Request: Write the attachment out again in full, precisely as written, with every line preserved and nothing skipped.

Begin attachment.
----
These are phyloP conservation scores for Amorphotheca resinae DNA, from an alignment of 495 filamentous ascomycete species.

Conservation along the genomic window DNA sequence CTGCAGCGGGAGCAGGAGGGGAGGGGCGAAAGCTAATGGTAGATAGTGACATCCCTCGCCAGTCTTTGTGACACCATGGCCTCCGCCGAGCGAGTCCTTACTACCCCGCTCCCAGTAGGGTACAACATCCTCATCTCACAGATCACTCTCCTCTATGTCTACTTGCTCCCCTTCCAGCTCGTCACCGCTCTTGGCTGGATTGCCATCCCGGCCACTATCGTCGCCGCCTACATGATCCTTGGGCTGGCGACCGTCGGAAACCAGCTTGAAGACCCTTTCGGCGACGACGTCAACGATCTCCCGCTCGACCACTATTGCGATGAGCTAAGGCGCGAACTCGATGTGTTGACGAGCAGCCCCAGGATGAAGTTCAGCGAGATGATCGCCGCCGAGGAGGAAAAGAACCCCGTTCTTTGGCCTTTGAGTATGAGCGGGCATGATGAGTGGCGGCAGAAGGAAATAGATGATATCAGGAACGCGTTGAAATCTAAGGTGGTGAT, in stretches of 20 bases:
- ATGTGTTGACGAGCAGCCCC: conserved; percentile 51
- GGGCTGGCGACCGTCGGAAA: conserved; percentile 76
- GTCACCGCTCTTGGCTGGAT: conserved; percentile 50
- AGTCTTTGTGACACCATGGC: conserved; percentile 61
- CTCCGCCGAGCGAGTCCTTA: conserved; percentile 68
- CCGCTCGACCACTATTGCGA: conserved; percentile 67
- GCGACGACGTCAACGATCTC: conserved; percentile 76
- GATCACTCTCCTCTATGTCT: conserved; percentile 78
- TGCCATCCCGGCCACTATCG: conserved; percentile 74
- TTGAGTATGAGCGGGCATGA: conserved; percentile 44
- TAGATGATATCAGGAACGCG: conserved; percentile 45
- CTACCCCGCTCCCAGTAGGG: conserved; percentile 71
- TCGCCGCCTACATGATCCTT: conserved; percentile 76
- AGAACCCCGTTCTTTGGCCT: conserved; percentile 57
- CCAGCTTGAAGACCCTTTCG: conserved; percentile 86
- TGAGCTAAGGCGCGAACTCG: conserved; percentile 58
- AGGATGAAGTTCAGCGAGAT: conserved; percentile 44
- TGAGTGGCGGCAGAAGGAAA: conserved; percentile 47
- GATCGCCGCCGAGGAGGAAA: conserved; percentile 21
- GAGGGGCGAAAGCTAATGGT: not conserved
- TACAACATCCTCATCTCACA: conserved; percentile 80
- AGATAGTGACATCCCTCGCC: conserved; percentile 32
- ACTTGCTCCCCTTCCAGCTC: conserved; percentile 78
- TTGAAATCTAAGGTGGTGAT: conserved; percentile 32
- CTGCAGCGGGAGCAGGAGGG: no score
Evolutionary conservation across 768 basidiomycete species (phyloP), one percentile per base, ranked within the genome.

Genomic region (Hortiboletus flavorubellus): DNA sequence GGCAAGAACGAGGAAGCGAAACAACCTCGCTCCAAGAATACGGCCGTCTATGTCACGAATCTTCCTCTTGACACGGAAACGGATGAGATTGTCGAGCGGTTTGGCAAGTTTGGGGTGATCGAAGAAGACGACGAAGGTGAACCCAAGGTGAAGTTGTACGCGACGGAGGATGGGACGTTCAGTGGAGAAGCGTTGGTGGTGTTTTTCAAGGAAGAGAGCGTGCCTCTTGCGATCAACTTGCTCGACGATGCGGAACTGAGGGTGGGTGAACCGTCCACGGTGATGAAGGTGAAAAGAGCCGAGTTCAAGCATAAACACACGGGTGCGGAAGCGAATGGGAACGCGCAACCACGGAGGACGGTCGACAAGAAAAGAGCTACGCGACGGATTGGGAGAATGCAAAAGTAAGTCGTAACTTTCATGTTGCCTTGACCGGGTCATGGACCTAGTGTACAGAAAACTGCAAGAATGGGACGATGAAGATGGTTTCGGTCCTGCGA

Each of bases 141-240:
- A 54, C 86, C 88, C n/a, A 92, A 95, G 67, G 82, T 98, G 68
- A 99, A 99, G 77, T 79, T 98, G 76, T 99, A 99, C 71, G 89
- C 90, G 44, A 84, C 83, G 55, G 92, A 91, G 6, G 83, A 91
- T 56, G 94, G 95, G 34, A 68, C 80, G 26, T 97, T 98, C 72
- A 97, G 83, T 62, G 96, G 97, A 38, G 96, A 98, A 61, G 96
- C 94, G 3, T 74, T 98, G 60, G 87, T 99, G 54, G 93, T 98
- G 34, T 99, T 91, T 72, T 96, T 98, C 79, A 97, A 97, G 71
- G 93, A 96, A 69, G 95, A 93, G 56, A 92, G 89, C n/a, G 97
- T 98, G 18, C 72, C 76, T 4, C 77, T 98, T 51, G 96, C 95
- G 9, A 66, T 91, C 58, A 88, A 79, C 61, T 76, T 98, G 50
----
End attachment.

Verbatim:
These are phyloP conservation scores for Amorphotheca resinae DNA, from an alignment of 495 filamentous ascomycete species.

Conservation along the genomic window DNA sequence CTGCAGCGGGAGCAGGAGGGGAGGGGCGAAAGCTAATGGTAGATAGTGACATCCCTCGCCAGTCTTTGTGACACCATGGCCTCCGCCGAGCGAGTCCTTACTACCCCGCTCCCAGTAGGGTACAACATCCTCATCTCACAGATCACTCTCCTCTATGTCTACTTGCTCCCCTTCCAGCTCGTCACCGCTCTTGGCTGGATTGCCATCCCGGCCACTATCGTCGCCGCCTACATGATCCTTGGGCTGGCGACCGTCGGAAACCAGCTTGAAGACCCTTTCGGCGACGACGTCAACGATCTCCCGCTCGACCACTATTGCGATGAGCTAAGGCGCGAACTCGATGTGTTGACGAGCAGCCCCAGGATGAAGTTCAGCGAGATGATCGCCGCCGAGGAGGAAAAGAACCCCGTTCTTTGGCCTTTGAGTATGAGCGGGCATGATGAGTGGCGGCAGAAGGAAATAGATGATATCAGGAACGCGTTGAAATCTAAGGTGGTGAT, in stretches of 20 bases:
- ATGTGTTGACGAGCAGCCCC: conserved; percentile 51
- GGGCTGGCGACCGTCGGAAA: conserved; percentile 76
- GTCACCGCTCTTGGCTGGAT: conserved; percentile 50
- AGTCTTTGTGACACCATGGC: conserved; percentile 61
- CTCCGCCGAGCGAGTCCTTA: conserved; percentile 68
- CCGCTCGACCACTATTGCGA: conserved; percentile 67
- GCGACGACGTCAACGATCTC: conserved; percentile 76
- GATCACTCTCCTCTATGTCT: conserved; percentile 78
- TGCCATCCCGGCCACTATCG: conserved; percentile 74
- TTGAGTATGAGCGGGCATGA: conserved; percentile 44
- TAGATGATATCAGGAACGCG: conserved; percentile 45
- CTACCCCGCTCCCAGTAGGG: conserved; percentile 71
- TCGCCGCCTACATGATCCTT: conserved; percentile 76
- AGAACCCCGTTCTTTGGCCT: conserved; percentile 57
- CCAGCTTGAAGACCCTTTCG: conserved; percentile 86
- TGAGCTAAGGCGCGAACTCG: conserved; percentile 58
- AGGATGAAGTTCAGCGAGAT: conserved; percentile 44
- TGAGTGGCGGCAGAAGGAAA: conserved; percentile 47
- GATCGCCGCCGAGGAGGAAA: conserved; percentile 21
- GAGGGGCGAAAGCTAATGGT: not conserved
- TACAACATCCTCATCTCACA: conserved; percentile 80
- AGATAGTGACATCCCTCGCC: conserved; percentile 32
- ACTTGCTCCCCTTCCAGCTC: conserved; percentile 78
- TTGAAATCTAAGGTGGTGAT: conserved; percentile 32
- CTGCAGCGGGAGCAGGAGGG: no score
Evolutionary conservation across 768 basidiomycete species (phyloP), one percentile per base, ranked within the genome.

Genomic region (Hortiboletus flavorubellus): DNA sequence GGCAAGAACGAGGAAGCGAAACAACCTCGCTCCAAGAATACGGCCGTCTATGTCACGAATCTTCCTCTTGACACGGAAACGGATGAGATTGTCGAGCGGTTTGGCAAGTTTGGGGTGATCGAAGAAGACGACGAAGGTGAACCCAAGGTGAAGTTGTACGCGACGGAGGATGGGACGTTCAGTGGAGAAGCGTTGGTGGTGTTTTTCAAGGAAGAGAGCGTGCCTCTTGCGATCAACTTGCTCGACGATGCGGAACTGAGGGTGGGTGAACCGTCCACGGTGATGAAGGTGAAAAGAGCCGAGTTCAAGCATAAACACACGGGTGCGGAAGCGAATGGGAACGCGCAACCACGGAGGACGGTCGACAAGAAAAGAGCTACGCGACGGATTGGGAGAATGCAAAAGTAAGTCGTAACTTTCATGTTGCCTTGACCGGGTCATGGACCTAGTGTACAGAAAACTGCAAGAATGGGACGATGAAGATGGTTTCGGTCCTGCGA

Each of bases 141-240:
- A 54, C 86, C 88, C n/a, A 92, A 95, G 67, G 82, T 98, G 68
- A 99, A 99, G 77, T 79, T 98, G 76, T 99, A 99, C 71, G 89
- C 90, G 44, A 84, C 83, G 55, G 92, A 91, G 6, G 83, A 91
- T 56, G 94, G 95, G 34, A 68, C 80, G 26, T 97, T 98, C 72
- A 97, G 83, T 62, G 96, G 97, A 38, G 96, A 98, A 61, G 96
- C 94, G 3, T 74, T 98, G 60, G 87, T 99, G 54, G 93, T 98
- G 34, T 99, T 91, T 72, T 96, T 98, C 79, A 97, A 97, G 71
- G 93, A 96, A 69, G 95, A 93, G 56, A 92, G 89, C n/a, G 97
- T 98, G 18, C 72, C 76, T 4, C 77, T 98, T 51, G 96, C 95
- G 9, A 66, T 91, C 58, A 88, A 79, C 61, T 76, T 98, G 50